Acapulco Black Book is a Detective Emilia Cruz story. It is a “work-in-progress” exclusive to the Mystery Ahead newsletter.
Emilia took her coffee back to her desk to check her inbox before the morning meeting. She’d just clicked to open an email from Doctoro Antonio Prade, the coroner, when Silvio’s office door opened.
A man dressed in back stepped out, still talking over his shoulder to Silvio. Emilia nearly choked on a mouthful of hot brew when she recognized Victor Obregon Sosa, the head of the police union for the state of Guerrero. He was also the brother of Silvio’s late wife and had stymied Silvio’s career for years in an effort to break up his
sister’s marriage. Isabel’s death had led to an uneasy true between the two men, but animosity always simmered just below the surface.
As Silvio’s partner before his promotion to lieutenant, Emilia had been on the receiving end of Obregon’s ruthless attention herself.
Handsome, powerful, and vindictive, Obregon used the police union as a weapon. He was a hawk, always circling above looking for prey. Every interaction with him was laced with tension and distrust. There was always a hidden agenda in his back pocket.
He made little distinction between his professional and personal appetites. Although never directly stated, Obregon made it clear that there was an offer on the table if Emilia cared to accept. Any time, any place.
It was ridiculous. Emilia was committed to Kurt. Yet the way Obregon brazenly raked his eyes over her could reduce Emilia to a handful of iron filings drawn to a magnet. The more she fought against it, the more sexual tension Obregon exuded. It was in every half-smile, lingering glance, and seemingly innocent question; an ember waiting to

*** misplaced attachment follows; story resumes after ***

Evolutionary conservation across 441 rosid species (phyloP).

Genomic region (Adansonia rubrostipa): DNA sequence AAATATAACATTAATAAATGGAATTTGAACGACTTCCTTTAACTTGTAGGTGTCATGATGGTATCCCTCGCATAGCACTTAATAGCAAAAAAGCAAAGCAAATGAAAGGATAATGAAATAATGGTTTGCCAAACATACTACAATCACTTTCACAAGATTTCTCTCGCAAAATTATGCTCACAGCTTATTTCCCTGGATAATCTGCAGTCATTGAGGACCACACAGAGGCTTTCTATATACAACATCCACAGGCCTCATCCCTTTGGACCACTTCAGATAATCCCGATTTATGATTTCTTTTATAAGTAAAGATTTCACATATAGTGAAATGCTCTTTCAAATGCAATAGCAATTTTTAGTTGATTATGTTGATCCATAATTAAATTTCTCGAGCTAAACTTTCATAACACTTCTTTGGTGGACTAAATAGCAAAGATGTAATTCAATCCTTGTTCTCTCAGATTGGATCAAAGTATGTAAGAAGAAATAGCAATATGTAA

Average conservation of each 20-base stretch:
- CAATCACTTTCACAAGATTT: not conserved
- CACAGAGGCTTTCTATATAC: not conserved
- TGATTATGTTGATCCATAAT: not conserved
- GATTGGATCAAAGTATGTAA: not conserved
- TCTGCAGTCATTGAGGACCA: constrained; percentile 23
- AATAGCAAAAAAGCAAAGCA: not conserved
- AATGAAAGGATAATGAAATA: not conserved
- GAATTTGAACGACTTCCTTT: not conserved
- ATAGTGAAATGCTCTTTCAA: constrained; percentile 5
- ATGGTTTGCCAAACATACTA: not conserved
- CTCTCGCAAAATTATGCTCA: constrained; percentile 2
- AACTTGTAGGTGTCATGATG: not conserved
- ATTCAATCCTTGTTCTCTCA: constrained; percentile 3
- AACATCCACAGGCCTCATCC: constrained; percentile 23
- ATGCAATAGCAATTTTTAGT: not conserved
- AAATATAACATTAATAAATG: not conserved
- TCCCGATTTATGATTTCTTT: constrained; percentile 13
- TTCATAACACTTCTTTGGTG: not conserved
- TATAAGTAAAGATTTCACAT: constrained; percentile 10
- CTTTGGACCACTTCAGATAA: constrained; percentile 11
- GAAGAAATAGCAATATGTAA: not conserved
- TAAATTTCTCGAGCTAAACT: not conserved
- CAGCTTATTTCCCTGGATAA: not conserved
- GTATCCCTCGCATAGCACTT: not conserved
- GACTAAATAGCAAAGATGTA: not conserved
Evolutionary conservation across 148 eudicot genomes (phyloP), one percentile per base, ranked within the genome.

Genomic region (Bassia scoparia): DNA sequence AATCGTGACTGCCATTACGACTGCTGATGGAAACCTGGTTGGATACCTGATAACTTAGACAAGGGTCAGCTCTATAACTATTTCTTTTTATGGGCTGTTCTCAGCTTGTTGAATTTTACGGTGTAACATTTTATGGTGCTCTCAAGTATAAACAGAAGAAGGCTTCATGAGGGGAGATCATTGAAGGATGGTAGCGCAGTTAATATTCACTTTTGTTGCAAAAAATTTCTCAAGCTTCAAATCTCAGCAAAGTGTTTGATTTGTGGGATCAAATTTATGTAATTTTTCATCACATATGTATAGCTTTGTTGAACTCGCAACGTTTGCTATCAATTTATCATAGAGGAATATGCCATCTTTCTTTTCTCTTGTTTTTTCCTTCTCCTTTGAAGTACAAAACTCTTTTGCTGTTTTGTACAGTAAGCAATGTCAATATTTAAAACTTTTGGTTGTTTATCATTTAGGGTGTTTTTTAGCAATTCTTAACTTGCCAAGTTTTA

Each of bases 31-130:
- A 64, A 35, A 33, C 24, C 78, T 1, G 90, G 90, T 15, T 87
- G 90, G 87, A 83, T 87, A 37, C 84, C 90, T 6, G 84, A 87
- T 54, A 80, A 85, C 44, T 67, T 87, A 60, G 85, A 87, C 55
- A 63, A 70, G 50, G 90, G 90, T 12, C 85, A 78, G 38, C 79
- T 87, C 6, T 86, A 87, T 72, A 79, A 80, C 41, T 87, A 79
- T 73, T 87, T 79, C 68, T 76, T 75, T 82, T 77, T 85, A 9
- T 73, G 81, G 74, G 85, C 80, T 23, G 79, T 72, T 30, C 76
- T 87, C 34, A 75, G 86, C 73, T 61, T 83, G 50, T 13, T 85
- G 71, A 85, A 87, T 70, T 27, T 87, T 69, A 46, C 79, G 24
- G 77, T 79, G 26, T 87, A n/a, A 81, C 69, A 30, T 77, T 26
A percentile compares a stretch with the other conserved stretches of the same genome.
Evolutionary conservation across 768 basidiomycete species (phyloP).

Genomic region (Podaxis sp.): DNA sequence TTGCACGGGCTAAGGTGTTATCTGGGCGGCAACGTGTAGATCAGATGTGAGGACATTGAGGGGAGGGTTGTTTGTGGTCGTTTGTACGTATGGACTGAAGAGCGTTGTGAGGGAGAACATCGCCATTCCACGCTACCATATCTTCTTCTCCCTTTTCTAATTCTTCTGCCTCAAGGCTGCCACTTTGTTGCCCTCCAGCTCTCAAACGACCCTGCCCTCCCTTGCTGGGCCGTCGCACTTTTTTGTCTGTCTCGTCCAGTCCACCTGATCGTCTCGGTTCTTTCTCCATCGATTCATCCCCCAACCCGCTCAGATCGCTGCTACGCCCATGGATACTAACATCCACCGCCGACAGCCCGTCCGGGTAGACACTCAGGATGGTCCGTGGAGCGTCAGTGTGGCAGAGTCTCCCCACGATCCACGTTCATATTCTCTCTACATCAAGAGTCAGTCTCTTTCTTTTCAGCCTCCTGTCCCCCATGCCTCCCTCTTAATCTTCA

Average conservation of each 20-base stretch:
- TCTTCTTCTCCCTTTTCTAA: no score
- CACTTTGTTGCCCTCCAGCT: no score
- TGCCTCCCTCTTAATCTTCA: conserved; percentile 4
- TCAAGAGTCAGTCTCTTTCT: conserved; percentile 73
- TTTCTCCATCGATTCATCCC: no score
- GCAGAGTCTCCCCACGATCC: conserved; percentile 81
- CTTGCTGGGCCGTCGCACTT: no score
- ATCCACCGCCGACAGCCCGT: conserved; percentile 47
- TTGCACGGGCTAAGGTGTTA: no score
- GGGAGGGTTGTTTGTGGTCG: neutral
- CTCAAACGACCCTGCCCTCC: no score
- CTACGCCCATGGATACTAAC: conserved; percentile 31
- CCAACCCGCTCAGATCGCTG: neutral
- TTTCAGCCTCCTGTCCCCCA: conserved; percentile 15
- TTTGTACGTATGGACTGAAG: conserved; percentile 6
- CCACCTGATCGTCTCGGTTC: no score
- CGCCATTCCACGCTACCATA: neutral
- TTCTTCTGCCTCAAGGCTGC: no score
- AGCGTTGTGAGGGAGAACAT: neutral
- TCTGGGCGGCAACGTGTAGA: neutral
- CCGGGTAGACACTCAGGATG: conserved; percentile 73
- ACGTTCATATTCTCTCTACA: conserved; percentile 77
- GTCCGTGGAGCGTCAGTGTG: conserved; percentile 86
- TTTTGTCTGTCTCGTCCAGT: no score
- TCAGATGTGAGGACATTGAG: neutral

be fanned into a fire that would destroy her, body and soul.
Emilia slouched down, trying to hide behind the computer monitor. Hopefully, Obregon would walk through the squadroom and out the door without speaking to her. But it was not to be.
“Detective Cruz.” Obregon strode over to her desk, the line of his perfectly tailored black suit jacket wrinkling as he reached inside to pull out a pair of sunglasses. “Just who I needed to see.”
“Good morning.” Heart sinking, Emilia shut down her email program.
“I was just mentioning to Lieutenant Silvio that the union will be representing you to the inquiry panel.”
“Excuse me?” Emilia stood up, but kept her desk between them.
“The department is convening a board of inquiry into your actions in Colonia Alta Progreso earlier this week,” Obregon said.
“A board of inquiry?” Emilia tried not to show how surprised she was. The only thing notable about a shooting in Acapulco was that a cop had actually stopped one. That was hardly a reason to convene a board of inquiry.
Obregon tapped the sunglasses against a thumbnail and gave her the hungry look of a hawk spotting a mouse. “Without waiting for backup, a female officer discharged her weapon, resulting in the death of one civilian and critical wounding of another. Rather unusual circumstances.”
“The department can certainly hold an inquiry,” Emilia said. “But I stand by my report of the incident. They were attacking a residence. When I identified myself, they attacked me. I shot both in self-defense.”
“Yes, I’ve read your report. It left out how you knew where and when these two particular sicarios would mount an assault.”
For a second, the squadroom floor shifted under Emilia’s feet. Her police career, not to mention her life, could be in real jeopardy if the board decided that a rival gang had bribed Emilia to take down the sicarios.
“I was simply at the right place at the right time,” Emilia said. Even to her ears, the words sounded lame.
“You’ll need to expand your report. What route you took and why. Traffic and such.” Obregon’s eyes lingered on Emilia’s cotton blouse before lazily meeting her stare. “While you’re doing that, remember who’s going to represent you to the board. I’m sure you want your best interests to be at the top of their agenda. Wouldn’t want your
career hanging by a thread, now would we?”
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